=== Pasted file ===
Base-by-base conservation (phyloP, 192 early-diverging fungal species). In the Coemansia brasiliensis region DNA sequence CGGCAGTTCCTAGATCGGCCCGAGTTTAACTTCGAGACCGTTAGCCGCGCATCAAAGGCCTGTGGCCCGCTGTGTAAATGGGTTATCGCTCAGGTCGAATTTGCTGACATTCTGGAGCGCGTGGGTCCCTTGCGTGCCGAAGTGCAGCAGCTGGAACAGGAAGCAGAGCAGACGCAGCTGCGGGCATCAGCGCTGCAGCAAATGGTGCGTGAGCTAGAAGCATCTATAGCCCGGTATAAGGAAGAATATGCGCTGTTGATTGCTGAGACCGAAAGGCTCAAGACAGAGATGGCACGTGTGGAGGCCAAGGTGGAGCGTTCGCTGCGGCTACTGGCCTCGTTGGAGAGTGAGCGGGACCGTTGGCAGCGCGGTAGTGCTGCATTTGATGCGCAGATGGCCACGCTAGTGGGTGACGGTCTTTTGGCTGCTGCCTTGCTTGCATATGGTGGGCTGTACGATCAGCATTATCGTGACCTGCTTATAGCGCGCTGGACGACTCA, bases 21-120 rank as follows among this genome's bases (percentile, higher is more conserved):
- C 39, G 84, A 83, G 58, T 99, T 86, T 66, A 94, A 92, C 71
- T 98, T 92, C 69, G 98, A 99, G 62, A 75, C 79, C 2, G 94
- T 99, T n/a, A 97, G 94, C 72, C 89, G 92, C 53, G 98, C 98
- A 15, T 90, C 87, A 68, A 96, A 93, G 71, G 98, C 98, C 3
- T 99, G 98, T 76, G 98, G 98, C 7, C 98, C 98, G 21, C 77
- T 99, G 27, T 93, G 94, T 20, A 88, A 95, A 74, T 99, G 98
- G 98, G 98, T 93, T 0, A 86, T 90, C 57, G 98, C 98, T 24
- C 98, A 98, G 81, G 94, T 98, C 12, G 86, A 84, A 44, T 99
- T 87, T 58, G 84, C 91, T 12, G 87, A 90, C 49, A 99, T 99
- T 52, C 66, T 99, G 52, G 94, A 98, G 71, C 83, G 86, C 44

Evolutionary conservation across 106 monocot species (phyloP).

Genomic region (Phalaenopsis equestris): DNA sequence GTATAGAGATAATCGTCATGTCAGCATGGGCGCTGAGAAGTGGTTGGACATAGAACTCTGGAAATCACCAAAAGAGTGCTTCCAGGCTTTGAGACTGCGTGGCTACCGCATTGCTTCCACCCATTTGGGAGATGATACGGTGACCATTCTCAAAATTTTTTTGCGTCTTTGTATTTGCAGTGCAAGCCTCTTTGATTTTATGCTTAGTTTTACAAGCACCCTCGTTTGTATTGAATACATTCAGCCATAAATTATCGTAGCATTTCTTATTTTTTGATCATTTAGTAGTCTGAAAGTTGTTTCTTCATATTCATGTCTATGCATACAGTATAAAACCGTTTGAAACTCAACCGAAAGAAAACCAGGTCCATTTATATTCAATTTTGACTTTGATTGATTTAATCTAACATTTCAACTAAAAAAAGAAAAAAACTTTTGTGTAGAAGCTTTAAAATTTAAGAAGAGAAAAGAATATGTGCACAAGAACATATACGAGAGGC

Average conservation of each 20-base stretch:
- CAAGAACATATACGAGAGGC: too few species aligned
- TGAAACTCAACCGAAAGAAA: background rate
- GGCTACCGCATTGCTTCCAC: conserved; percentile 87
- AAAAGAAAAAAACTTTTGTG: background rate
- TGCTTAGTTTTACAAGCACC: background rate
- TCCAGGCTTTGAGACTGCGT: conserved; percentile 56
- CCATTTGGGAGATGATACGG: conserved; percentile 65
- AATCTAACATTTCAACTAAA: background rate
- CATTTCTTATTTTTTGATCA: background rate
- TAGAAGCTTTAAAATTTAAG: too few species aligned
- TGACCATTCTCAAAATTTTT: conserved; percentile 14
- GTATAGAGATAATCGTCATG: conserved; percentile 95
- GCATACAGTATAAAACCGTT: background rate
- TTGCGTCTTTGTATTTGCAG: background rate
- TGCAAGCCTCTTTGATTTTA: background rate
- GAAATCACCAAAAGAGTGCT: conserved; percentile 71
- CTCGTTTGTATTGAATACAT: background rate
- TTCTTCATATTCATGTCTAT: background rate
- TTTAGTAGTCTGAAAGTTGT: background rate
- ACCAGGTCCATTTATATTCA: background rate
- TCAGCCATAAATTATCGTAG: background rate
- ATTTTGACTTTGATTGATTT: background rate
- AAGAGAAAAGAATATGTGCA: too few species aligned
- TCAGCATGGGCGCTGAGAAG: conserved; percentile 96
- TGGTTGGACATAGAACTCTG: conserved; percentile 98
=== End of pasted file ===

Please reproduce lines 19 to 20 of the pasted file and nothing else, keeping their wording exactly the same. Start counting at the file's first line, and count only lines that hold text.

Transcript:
- TGCTTAGTTTTACAAGCACC: background rate
- TCCAGGCTTTGAGACTGCGT: conserved; percentile 56